Lockhart                                                   $160,000                                   N/A
Murrumbidgee                                               $125,000                                   N/A
Temora                                                     $185,000                                   N/A
Tumut                                                      $242,000                                   N/A
Wagga Wagga                                                $279,000                                  4.7%
Young                                $194,000                       -3.0%
Non-metro NSW                        $309,000                       13.2%

The trends in median sales price for houses and units for Sydney and NSW from
2005 to 2010 are depicted in the figure below. Generally prices have shown a strong
increase over the last 12 months.




Rent and Sales Report No. 92


Social Housing
There are currently around 197 social housing dwellings in Cootamundra, with 193
public housing dwellings and 4 Aboriginal Housing Office dwellings. At the 2006
Census, public housing represented 6.4% of all housing in Cootamundra, compared
to an average of 3.5% in non-metropolitan NSW.

There are several small concentrations of public housing in Cootamundra. There are
no estates in Cootamundra.

Public housing tenants (household heads) in Cootamundra are predominantly in the
25-54 age group (57.3% compared with 52.7% on average for non-metropolitan
NSW), with single person households accounting for 41.1% of tenants (compared
with 46.6% on average in public housing in non-metropolitan NSW), followed by
single parents (22.9% compared with 21.8% generally in non-metro NSW). There is
an above average portion of household heads in receipt of the Parenting Payment
Scheme benefit (21.4% compared with 17.4% generally in non-metro NSW) this
corresponds almost directly with the number of single parent households, indicating a
possible lack of flexible work options or appropriate childcare facilities in
Cootamundra. There is also above average household heads in receipt of New Start
allowance (15.1% compared to 10.7% generally in non-metro NSW).



KEY ISSUES
In Cootamundra LGA, key housing issues for the community include:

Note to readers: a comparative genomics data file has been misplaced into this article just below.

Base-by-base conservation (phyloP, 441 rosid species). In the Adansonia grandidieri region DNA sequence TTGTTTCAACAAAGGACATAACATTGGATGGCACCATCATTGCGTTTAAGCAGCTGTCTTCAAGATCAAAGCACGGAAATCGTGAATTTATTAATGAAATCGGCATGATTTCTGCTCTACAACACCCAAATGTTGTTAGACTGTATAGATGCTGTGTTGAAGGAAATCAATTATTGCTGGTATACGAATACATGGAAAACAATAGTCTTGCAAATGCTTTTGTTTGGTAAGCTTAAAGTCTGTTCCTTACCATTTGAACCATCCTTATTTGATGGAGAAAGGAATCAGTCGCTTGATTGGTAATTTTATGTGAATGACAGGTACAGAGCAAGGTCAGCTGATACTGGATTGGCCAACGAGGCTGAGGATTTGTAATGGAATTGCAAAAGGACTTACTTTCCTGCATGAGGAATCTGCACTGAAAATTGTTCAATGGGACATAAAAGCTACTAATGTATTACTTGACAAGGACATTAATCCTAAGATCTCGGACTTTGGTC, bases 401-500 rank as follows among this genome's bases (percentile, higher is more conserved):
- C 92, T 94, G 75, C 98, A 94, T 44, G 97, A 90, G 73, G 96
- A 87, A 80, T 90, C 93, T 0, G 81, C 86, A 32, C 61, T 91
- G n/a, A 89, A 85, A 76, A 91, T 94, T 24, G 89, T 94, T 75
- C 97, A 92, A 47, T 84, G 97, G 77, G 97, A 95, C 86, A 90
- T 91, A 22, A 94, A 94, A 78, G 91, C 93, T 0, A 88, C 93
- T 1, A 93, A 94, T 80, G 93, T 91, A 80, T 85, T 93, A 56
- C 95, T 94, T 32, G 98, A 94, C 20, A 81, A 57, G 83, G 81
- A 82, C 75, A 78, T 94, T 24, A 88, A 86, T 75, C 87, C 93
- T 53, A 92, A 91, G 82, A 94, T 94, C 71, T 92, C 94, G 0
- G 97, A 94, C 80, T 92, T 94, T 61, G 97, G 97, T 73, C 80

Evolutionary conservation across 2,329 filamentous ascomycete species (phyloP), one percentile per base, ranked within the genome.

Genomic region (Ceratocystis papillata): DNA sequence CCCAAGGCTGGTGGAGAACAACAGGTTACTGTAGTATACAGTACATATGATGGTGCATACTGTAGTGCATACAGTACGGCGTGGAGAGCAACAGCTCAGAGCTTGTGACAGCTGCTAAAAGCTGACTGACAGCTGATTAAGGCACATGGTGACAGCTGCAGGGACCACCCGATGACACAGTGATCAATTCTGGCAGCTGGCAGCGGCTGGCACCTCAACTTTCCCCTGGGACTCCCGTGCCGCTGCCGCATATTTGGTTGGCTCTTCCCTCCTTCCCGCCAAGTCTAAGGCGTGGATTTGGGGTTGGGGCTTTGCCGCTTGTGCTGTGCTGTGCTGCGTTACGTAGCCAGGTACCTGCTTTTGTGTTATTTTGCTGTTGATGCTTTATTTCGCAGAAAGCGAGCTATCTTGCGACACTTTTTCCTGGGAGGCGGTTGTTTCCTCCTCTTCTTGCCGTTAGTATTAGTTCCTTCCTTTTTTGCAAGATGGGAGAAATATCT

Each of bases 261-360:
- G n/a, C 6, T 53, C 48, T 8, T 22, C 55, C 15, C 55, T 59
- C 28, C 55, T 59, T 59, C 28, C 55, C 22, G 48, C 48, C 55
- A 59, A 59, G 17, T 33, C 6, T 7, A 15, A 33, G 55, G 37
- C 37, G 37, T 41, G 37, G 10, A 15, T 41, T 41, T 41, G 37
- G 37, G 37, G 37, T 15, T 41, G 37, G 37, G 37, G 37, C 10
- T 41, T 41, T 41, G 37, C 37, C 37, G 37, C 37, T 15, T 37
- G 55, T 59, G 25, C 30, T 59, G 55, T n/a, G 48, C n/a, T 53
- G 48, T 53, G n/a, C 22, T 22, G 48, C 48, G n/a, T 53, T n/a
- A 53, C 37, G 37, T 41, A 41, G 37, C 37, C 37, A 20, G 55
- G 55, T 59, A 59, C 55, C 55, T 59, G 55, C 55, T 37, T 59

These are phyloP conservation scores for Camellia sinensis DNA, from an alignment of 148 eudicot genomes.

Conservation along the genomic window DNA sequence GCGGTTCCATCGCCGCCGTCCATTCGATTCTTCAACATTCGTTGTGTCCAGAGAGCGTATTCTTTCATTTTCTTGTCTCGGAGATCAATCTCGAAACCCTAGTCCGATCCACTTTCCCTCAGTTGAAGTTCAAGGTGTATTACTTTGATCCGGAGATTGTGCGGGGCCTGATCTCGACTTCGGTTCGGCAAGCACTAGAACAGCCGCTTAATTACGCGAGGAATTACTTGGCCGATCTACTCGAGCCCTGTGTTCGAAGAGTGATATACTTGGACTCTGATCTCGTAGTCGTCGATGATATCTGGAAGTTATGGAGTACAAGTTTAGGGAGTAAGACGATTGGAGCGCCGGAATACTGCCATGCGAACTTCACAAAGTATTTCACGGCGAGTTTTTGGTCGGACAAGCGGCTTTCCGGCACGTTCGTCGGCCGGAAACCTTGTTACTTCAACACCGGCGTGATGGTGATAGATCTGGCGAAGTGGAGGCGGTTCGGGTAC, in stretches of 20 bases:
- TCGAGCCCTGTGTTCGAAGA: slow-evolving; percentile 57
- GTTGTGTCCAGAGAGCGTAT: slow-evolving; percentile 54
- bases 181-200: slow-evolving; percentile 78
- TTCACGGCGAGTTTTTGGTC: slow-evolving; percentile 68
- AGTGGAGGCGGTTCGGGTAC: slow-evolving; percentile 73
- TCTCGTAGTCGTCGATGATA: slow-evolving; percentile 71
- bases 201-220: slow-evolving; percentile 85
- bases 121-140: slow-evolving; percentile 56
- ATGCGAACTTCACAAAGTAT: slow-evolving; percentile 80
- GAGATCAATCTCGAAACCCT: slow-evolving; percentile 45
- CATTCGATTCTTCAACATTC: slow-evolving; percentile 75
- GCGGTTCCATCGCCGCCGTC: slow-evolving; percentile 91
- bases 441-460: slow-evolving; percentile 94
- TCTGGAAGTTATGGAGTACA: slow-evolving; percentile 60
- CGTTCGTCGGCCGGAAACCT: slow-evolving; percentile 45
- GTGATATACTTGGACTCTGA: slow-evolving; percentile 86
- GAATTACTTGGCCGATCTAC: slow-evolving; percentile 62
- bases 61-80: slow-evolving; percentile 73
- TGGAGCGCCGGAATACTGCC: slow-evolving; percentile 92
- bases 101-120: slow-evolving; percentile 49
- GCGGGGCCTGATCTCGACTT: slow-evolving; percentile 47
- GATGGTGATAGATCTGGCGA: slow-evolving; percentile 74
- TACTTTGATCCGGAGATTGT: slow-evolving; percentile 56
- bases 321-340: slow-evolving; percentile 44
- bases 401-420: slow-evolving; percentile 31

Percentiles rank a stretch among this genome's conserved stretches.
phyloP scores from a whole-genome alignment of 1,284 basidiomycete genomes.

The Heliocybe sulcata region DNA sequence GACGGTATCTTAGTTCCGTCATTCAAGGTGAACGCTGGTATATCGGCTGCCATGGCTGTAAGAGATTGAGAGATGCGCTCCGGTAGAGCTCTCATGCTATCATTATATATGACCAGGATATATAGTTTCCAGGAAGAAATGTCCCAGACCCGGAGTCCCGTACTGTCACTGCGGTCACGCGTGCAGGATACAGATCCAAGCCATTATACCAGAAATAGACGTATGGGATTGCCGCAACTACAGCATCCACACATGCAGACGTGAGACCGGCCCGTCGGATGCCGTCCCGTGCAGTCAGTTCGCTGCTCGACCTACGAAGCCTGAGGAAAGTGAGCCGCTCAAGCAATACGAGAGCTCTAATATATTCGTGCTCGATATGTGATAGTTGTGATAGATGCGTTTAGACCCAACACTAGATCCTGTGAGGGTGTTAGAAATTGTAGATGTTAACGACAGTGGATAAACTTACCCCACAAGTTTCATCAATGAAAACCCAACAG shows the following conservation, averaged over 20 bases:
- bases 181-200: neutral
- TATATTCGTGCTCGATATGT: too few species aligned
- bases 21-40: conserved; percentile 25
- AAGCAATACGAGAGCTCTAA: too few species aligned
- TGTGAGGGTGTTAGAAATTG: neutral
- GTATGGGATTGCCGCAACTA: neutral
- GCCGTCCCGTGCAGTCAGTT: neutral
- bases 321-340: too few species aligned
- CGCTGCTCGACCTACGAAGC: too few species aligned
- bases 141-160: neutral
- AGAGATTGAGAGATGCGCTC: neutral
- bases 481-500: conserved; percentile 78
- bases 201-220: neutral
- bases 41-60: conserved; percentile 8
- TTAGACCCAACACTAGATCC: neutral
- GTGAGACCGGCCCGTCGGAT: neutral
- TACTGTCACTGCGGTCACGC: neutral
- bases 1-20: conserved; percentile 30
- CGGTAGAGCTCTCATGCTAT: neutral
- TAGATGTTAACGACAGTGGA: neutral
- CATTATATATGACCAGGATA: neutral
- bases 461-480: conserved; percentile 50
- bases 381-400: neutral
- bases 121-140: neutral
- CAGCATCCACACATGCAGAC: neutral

   Cootamundra‟s population growth (despite being a small increase when
     compared to costal and metropolitan NSW) goes against the general trend for
        Regional NSW. The majority of smaller Regional LGA‟s are loosing population
        to their larger neighbouring counterparts. Cootamundra‟s close proximity to
        Wagga Wagga and the ACT would suggest the same would be happening
        here, however the town and LGA in general are continuing to grow. Some
        background information on the general trend is provided below.

       People are choosing to live in large regional centres across NSW for their
        amenities and services, in turn many smaller towns and centres are
        experiencing substantial population decline. The Bureau of Rural Sciences
        Country Matters 2008 Social Atlas of Rural and Regional Australia, states
        that“… There has been a clear pattern of continuing population decline in many
        rural and remote areas in the five years from 2001 to 2006. This decline has
        been exacerbated by the extended period of drought impacting on agricultural
        industries and other ancillary and services industries. This has reduced
        employment opportunities. The social circumstances of many people,
        communities and towns have changed as the movement of young people and
        families to regional and major urban centres for better employment and
        education opportunities has accelerated. Declining population has also led to a
        contracting pool of potential volunteers, which has had an impact on the social
        capital of communities. (p2)”. For further information please refer to the
        explanatory notes pp.46-47.


       There is insufficient housing diversity, particularly smaller bedroom stock to